We study the problem of efficient semantic segmentation for large-scale 3D point clouds. By relying on expensive sampling techniques or computationally heavy pre/post-processing steps, most existing approaches are only able to be trained and operate over small-scale point clouds. In this paper, we introduce RandLA-Net, an efficient and lightweight neural architecture to directly infer per-point semantics for large-scale point clouds. The key to our approach is to use random point sampling instead of more complex point selection approaches. Although remarkably computation and memory efficient, random sampling can discard key features by chance. To overcome this, we introduce a novel local feature aggregation module to progressively increase the receptive field for each 3D point, thereby effectively preserving geometric details. Extensive experiments show that our RandLA-Net can process 1 million points in a single pass with up to 200X faster than existing approaches. Moreover, our RandLA-Net clearly surpasses state-of-the-art approaches for semantic segmentation on two large-scale benchmarks Semantic3D and SemanticKITTI.
Recently, numerous handcrafted and searched networks have been applied for semantic segmentation. However, previous works intend to handle inputs with various scales in pre-defined static architectures, such as FCN, U-Net, and DeepLab series. This paper studies a conceptually new method to alleviate the scale variance in semantic representation, named dynamic routing. The proposed framework generates data-dependent routes, adapting to the scale distribution of each image. To this end, a differentiable gating function, called soft conditional gate, is proposed to select scale transform paths on the fly. In addition, the computational cost can be further reduced in an end-to-end manner by giving budget constraints to the gating function. We further relax the network level routing space to support multi-path propagations and skip-connections in each forward, bringing substantial network capacity. To demonstrate the superiority of the dynamic property, we compare with several static architectures, which can be modeled as special cases in the routing space. Extensive experiments are conducted on Cityscapes and PASCAL VOC 2012 to illustrate the effectiveness of the dynamic framework. Code is available at https://github.com/yanwei-li/DynamicRouting.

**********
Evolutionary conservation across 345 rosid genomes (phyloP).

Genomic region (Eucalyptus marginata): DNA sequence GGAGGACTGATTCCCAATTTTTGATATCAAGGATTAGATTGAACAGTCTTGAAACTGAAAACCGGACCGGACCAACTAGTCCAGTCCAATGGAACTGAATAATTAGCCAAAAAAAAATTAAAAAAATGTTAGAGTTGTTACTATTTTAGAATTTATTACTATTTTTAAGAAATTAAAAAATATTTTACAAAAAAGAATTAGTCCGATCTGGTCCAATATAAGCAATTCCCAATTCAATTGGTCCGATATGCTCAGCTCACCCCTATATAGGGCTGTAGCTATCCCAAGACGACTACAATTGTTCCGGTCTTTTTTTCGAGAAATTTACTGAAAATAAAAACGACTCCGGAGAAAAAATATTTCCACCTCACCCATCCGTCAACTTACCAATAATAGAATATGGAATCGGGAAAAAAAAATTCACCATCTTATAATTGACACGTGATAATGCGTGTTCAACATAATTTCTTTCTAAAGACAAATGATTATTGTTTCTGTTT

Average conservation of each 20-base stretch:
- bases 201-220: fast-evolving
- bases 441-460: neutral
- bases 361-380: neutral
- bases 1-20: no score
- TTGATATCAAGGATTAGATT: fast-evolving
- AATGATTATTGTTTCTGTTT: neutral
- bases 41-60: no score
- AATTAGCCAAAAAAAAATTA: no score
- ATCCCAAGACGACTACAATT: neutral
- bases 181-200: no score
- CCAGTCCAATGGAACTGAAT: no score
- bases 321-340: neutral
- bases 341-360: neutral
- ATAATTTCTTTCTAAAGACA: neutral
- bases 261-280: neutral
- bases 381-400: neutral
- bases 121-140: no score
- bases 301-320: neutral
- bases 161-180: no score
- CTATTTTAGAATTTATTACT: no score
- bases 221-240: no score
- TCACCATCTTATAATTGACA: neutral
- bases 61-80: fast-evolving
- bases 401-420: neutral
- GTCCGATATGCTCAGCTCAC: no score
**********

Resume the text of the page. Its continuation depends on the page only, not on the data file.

A 3D point cloud describes the real scene precisely and intuitively.To date how to segment diversified elements in such an informative 3D scene is rarely discussed. In this paper, we first introduce a simple and flexible framework to segment instances and semantics in point clouds simultaneously. Then, we propose two approaches which make the two tasks take advantage of each other, leading to a win-win situation. Specifically, we make instance segmentation benefit from semantic segmentation through learning semantic-aware point-level instance embedding. Meanwhile, semantic features of the points belonging to the same instance are fused together to make more accurate per-point semantic predictions. Our method largely outperforms the state-of-the-art method in 3D instance segmentation along with a significant improvement in 3D semantic segmentation. Code has been made available at: https://github.com/WXinlong/ASIS.
The main obstacle to weakly supervised semantic image segmentation is the difficulty of obtaining pixel-level information from coarse image-level annotations. Most methods based on image-level annotations use localization maps obtained from the classifier, but these only focus on the small discriminative parts of objects and do not capture precise boundaries. FickleNet explores diverse combinations of locations on feature maps created by generic deep neural networks. It selects hidden units randomly and then uses them to obtain activation scores for image classification. FickleNet implicitly learns the coherence of each location in the feature maps, resulting in a localization map which identifies both discriminative and other parts of objects. The ensemble effects are obtained from a single network by selecting random hidden unit pairs, which means that a variety of localization maps are generated from a single image. Our approach does not require any additional training steps and only adds a simple layer to a standard convolutional neural network; nevertheless it outperforms recent comparable techniques on the Pascal VOC 2012 benchmark in both weakly and semi-supervised settings.